In addition, as virtually all commentators agree, the Thessalonians were upset that some of their brethren had died before the Lord came. Now, if Paul was speaking of a far distant coming of the Lord, why didn’t he remind them that he had warned them that the parousia might not be for 2000 years or more? The truth is that Paul did not correct their expectation of an imminent coming. He just told them that their loved ones would not miss out on the blessings to be brought at the Lord’s coming. Why don’t we find Paul reminding the Thessalonians that there was to be a parousia of the Lord in AD 70 (2 Thessalonians 2, per DeMar) but then, there is to be another parousia of the Lord at the end of time? The reality is that we do not find any such a distinction anywhere in the Thessalonian epistles. There is no temporal disconnect, no correction of an imminent expectation. Paul did mention parousias, plural. He knew of one parousia, and it was imminent, as DeMar affirms of 2 Thessalonians 2.

Side Bar: If it is true, as many noted commentators claim, that the brethren of the Thessalonians had been killed (martyred) in the persecution from the Jews (as I argue in my book, We Shall Meet Him In The Air: The Wedding of the King of kings), this connection demands that 1 Thessalonians 4 and 2 Thessalonians 1 are directly parallel.

The Wedding of the King of Kings
This book has one of the most in-depth studies of the parallels between the Olivet Discourse and Paul’s Thessalonian epistles.

So, if in 1 Thessalonians 4 and 2 Thessalonians 1 & 2 address the same identical historical situation and essentially the same promises, although with different nuances, then it is implausible and inconsistent to acknowledge that 2 Thessalonans 1 is about the Lord’s coming in AD 70, and yet, 1 Thessalonians 4 is something radically different. Without the proof of such a dichotomization DeMar’s futurism is falsified. Thus, the real question that presses in on us, and should press in on Gary Demar is how to indisputably prove that Paul had two radically different comings of the Lord in 1 Thessalonians 4 and 2 Thessalonians 1 & 2. DeMar makes not a single attempt to justify that distinction in his article.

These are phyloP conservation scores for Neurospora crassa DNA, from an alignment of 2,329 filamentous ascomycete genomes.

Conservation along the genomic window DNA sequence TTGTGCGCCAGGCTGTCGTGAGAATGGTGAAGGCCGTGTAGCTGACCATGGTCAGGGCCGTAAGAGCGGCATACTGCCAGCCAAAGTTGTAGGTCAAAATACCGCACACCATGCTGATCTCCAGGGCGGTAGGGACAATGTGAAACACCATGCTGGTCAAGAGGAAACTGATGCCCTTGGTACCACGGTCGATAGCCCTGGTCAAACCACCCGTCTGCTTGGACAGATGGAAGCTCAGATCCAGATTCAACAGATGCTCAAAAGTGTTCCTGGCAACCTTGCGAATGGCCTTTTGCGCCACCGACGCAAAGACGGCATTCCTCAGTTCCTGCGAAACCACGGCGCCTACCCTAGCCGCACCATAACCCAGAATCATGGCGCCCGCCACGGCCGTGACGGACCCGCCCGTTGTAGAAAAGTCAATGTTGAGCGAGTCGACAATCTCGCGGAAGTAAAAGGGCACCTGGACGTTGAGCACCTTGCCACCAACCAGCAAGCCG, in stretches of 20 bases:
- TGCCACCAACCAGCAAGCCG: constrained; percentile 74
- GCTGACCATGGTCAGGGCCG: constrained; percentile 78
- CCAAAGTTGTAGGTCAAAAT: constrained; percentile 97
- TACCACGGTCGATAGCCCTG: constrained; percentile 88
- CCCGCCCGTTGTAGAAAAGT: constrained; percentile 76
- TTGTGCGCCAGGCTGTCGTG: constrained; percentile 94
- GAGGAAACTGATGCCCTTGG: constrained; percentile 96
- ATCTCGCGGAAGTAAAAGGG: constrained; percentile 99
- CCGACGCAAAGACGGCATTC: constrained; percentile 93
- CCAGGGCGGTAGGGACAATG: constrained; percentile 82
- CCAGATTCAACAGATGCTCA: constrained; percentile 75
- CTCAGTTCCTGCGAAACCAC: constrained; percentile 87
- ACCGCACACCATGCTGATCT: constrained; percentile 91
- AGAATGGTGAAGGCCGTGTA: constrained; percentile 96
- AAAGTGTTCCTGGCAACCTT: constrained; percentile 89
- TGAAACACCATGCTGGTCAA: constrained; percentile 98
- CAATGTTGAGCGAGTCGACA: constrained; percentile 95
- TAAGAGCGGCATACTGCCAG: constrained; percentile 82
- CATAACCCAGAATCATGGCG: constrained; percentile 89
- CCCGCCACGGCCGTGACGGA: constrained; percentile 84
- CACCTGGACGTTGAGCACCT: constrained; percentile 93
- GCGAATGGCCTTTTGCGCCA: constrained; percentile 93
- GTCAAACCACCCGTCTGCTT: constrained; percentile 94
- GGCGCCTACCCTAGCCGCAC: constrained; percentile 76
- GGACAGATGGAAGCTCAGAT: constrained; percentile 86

Consider this: if the Thessalonians were so distraught over the death of their loved ones prior to the parousia, believing that the Lord’s coming was so imminent, where might they have gotten the idea that the Lord’s coming was truly imminent? Well, based on DeMar’s own (excellent) analysis in his response to Poythress, they would have gotten that idea directly from Paul! So, once again, where does Paul correct their expectation of the imminent coming of the Lord? And to reiterate an earlier point, if they were so distraught that their loves ones had died before the Lord came, and yet, Paul had instructed them that the Lord’s “real” coming might not be for thousands of years, why did he not remind them of that teaching concerning a protracted parousia? After all, in 1 Thessalonians 3 and in 2 Thessalonians 2, Paul did correct misunderstandings on the part of the Thessalonians, but in 1 Thessalonians 4, there is no such corrective.

Keep in mind that in 2 Thessalonians 2, which DeMar applies to AD 70, Paul addresses the confusion of some that “the day of the Lord has already come” (2 Thessalonians 2:1-2). Paul reminds them that he had told them that certain things had to happen before the parousia, but, this is where DeMar’s hermeneutic entraps him, DeMar recognizes that those preliminary events were taking place already in the first century– the apostasy, the Man of Sin was already alive, etc.– and although they were necessary preliminaries to the Lord’s coming, that coming was to be in AD 70!